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Hi I'm Jeff

About Me

I'm a husband, father, grandfather and a son of two wonderful parents who have passed away. I have a dog who makes many demands of me and my wife. I graduated with honors from college and earned a masters degree. I've been a teacher, trainer and mostly have served in sales management positions for major insurance companies.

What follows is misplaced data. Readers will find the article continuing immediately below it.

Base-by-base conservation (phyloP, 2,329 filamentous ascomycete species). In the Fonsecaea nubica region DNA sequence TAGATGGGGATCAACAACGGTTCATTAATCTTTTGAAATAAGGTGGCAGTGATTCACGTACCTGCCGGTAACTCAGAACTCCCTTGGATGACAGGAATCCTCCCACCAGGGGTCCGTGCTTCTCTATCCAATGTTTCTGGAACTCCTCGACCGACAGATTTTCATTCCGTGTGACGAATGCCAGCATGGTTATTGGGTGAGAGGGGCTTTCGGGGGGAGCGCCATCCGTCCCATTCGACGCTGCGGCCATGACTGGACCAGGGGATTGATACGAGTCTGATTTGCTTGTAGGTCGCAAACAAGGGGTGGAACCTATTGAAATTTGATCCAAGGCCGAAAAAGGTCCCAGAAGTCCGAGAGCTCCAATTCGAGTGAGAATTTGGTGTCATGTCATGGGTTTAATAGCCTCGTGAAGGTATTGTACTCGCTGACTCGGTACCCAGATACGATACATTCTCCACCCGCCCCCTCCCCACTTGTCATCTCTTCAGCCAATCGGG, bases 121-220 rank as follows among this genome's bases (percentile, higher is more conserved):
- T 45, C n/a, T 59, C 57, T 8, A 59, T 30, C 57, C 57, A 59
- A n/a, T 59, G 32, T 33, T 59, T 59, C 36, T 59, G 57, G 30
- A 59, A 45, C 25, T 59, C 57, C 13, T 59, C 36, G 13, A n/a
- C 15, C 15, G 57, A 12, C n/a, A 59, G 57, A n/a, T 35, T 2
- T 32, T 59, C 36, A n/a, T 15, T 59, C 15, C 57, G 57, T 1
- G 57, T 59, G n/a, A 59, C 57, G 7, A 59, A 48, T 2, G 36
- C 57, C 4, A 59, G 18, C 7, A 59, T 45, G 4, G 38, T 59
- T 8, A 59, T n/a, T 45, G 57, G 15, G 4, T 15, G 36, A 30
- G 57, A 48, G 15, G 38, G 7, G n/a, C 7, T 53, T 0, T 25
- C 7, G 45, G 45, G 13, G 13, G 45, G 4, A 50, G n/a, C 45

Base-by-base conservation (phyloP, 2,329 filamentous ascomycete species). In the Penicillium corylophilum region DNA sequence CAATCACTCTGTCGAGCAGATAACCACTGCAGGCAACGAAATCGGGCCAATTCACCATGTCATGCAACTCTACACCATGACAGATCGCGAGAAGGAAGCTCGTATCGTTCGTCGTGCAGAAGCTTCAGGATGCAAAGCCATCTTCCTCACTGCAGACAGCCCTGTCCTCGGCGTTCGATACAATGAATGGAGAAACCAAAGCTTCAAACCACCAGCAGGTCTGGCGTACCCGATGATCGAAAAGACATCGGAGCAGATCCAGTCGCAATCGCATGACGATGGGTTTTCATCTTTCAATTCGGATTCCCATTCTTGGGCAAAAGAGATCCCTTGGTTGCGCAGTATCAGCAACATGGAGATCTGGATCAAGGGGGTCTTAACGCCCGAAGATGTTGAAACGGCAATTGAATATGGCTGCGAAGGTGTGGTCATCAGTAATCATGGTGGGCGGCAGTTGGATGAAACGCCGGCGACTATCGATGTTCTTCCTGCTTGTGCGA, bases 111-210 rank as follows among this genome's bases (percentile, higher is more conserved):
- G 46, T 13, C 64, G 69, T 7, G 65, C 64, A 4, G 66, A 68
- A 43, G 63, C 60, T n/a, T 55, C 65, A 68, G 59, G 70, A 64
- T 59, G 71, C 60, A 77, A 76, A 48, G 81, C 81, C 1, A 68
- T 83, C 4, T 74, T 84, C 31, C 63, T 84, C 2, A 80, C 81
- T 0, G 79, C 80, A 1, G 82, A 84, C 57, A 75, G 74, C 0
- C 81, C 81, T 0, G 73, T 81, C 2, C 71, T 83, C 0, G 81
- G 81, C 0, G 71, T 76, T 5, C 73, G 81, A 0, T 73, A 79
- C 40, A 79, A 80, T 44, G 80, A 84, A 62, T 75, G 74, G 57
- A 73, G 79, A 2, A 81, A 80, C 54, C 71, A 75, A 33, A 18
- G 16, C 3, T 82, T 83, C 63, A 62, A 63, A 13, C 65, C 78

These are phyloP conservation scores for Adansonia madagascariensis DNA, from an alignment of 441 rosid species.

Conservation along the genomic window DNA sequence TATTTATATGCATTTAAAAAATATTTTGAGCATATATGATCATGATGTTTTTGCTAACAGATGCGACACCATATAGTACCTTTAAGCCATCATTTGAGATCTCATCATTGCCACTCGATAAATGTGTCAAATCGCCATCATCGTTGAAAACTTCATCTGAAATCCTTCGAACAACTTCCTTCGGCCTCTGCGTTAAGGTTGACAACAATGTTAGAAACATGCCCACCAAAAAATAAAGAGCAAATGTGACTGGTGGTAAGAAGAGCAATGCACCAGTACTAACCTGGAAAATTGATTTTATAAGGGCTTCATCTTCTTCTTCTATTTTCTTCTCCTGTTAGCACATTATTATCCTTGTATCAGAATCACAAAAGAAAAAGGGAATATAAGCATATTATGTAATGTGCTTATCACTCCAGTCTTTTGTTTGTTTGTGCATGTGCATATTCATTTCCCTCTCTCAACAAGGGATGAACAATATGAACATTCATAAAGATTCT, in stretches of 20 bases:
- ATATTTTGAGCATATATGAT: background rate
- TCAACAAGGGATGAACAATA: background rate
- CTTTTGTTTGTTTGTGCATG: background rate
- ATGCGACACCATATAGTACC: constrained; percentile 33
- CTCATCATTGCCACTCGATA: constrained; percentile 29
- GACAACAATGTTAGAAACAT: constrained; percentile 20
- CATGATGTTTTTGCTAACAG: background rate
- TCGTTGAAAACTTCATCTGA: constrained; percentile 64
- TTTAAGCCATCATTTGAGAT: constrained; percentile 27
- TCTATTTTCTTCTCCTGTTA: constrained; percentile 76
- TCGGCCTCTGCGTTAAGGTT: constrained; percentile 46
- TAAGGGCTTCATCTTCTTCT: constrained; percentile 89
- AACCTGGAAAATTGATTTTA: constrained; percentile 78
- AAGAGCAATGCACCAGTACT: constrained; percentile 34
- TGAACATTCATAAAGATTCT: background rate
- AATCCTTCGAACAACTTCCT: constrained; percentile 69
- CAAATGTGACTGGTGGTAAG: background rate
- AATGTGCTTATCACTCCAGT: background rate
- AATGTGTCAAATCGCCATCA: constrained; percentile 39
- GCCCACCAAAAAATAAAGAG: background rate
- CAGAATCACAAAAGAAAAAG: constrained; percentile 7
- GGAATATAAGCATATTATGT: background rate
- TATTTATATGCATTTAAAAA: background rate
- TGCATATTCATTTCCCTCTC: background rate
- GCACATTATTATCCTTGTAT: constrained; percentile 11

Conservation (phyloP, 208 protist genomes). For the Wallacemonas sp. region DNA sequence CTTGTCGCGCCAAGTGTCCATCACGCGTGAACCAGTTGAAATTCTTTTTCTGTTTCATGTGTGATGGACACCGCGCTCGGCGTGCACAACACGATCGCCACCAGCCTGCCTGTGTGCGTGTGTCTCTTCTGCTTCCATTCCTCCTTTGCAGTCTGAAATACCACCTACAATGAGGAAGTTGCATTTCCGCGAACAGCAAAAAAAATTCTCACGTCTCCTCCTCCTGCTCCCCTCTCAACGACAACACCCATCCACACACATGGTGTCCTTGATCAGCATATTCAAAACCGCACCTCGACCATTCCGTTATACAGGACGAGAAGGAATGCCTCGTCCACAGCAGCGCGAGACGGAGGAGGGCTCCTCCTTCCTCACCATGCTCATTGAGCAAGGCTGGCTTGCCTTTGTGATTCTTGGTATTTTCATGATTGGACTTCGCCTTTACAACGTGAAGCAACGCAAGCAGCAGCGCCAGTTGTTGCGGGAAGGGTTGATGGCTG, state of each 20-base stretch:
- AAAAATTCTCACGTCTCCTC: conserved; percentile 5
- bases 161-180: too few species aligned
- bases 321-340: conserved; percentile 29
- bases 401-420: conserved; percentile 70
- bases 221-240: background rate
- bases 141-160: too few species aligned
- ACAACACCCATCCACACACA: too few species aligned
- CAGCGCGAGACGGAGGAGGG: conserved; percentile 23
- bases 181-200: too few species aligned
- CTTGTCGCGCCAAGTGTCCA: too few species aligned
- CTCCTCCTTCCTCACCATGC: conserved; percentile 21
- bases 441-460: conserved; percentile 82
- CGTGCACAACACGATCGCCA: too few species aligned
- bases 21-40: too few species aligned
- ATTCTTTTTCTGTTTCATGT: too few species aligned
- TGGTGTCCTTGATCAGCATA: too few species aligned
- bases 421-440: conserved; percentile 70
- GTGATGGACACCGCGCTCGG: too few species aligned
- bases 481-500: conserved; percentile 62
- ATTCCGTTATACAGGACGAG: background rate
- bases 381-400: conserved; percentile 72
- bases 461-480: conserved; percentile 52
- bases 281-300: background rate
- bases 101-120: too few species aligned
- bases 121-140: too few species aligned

Why I am a Mormon